As I am sure everyone can relate to, I have a story behind the acquisition and eventual restoration of my 70 Boss 302....

While stationed in the state of Maryland with the Air Force many, many years ago, I picked up a 1970 Mach 1. Like many east coast cars, it had rust in the floors, torque boxes and quarter panels. Still, it was an original black exterior/red interior, 351C-4V, 4-speed, shaker car that was mostly original that I only paid 1200 bucks for (this was in the very late 1970s). While stationed with the NSA (National Security Agency) in Maryland, I accomplished a mostly cosmetic restoration (body rust repair, paint, interior work, engine overhaul) at nearby Andrews Air Force Base in Washington D.C. Afterwards, I had fun going to various car shows and cruises through the area, admiring the Bosses and wishing I could own one. When my father took ill and died from emphysema, I requested and was approved for a humanitarian assignment to Southern California. The decision was made to drive my Mach from Maryland to California. Keep in mind, the Mach was still considered a "used car" and didn't even qualify as "classic car" status, so it wasn't unreasonable to expect it to make the 3,000 mile trip. Although the Mach was a great car, I still dreamt of the day that I might own a Boss 302....


The trip was fairly uneventful and the Mach made the trip without a single problem except for a small case of vapor lock in Albequerque, New Mexico. Once settled in California, I resumed my car show/cruise routine back up from where I left off in Maryland. One weekend not long after moving to California, I met a guy named Pete Mendoza, who was later to become my best friend. Pete had been a Mustang nut from many years back, still owning his first car from high school, a highly modified 66 Mustang coupe. Pete also owned a completely restored 1969 Mach 1 428 CJ that was near perfect. At any rate, Pete admired my Mach, but noted the rust underneath and volunteered a "junk 1970 Mustang fastback" to use to repair the rust damage to my wounded Mach.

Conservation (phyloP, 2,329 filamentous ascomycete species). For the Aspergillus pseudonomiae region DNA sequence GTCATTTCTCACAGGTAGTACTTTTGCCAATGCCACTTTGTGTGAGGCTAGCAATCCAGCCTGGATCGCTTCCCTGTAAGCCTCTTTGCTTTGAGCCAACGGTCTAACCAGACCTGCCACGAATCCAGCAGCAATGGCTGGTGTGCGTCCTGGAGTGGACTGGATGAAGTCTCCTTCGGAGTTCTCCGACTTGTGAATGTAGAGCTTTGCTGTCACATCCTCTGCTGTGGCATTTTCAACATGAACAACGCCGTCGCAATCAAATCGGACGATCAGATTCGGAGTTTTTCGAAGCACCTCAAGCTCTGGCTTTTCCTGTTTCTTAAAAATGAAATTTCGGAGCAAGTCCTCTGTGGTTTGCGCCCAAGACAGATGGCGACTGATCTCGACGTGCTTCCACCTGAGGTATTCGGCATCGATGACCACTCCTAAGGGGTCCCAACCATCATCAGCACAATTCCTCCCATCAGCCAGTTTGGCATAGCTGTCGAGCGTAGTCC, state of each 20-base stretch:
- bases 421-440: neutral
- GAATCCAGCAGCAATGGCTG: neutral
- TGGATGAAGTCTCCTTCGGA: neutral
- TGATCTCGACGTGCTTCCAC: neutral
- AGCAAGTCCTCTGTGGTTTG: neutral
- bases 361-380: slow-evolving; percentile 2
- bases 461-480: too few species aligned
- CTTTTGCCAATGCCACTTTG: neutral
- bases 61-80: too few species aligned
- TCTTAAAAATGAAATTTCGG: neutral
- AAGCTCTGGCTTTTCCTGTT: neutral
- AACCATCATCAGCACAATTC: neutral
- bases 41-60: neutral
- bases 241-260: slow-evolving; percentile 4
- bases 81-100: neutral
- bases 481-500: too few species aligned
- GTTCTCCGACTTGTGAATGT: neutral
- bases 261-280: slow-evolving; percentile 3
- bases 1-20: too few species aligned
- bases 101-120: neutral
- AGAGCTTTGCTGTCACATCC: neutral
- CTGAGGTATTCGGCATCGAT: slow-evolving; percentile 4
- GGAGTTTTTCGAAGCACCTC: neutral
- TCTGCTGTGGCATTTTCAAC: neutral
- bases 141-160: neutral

The day arrived to go pick up the Mustang (it was at his father's house about 45 miles away) and so we set off with a trailer behind his truck. Upon arrival, Pete pointed to the back of the property and motioned to a 1970 Mustang fastback up on blocks. As he went to get us some ice tea, I walked over and started examining the car that I figured was going to be cut up to repair my Mach. While checking out the floors, I noticed a Hurst stick jutting out of the tunnel opening. Further investigation revealed an in-dash tachometer. Wondering what the car represented, I pressed on. Through the faded cracked windshield, I could barely make out the meager remnants of some Boss 302 hood stripes. Not believing that this was indeed a Boss, I looked for further clues.

The doors, as well as the fenders were off the car and lying nearby to the rest of the car. Picking up the driver's door, I found the original door tag intact and discovered that this was not only a real 70 Boss 302, but a true "W" code 4:30 geared Drag Pack variety (later confirmed by the correct metal tag on the rear-end). The windshield VIN as well as the number stamped on the driver's side shock tower top matched the door VIN. As I was about to pass out from my discovery, Pete came back with the ice tea to which I blurted out, 'THIS IS A BOSS". Pete replied, "yeah, I know, but it is missing the right engine so promise me you won't try to restore it and instead use it on your Mach". Digging further, I noted the original 31 spline, N-case locker was still present as well as the correct 4-speed. The engine, as Pete had pointed out, was not a Boss but a 351W, however, it still had the correct DOZF alternator, DOZ carburetor and other unique Boss pieces crudely bolted to the Windsor.

Well, the rest they say, is history. We hauled the Boss home, I sold the Mach and, of course, poured every dime of that money plus a lot more from other resources into the "first" restoration, including a home paint job using lacquer paint. I located a correct Boss engine a few months after hauling the Boss home. The engine was disassembled and rebuilt including a complete blueprint and balance. I have pretty much done just about everything you could possibly do to a Boss 302 including showing it to racing it over the many years I have owned it. Today, I still attend many shows and cruises, but have backed off the racing part (except for some impromptu street racing) due to difficulty in finding parts when they break. My Boss has become a big part of my life and has seen me through some very difficult times including a divorce from my first wife of 20 years. I could go on and on, but the succeeding pages and photos will tell the continuing story in much greater detail. I am sure, by now, you have figured out that I am pretty "eaten up" with my Boss. In fact, I am seriously considering being buried in it!!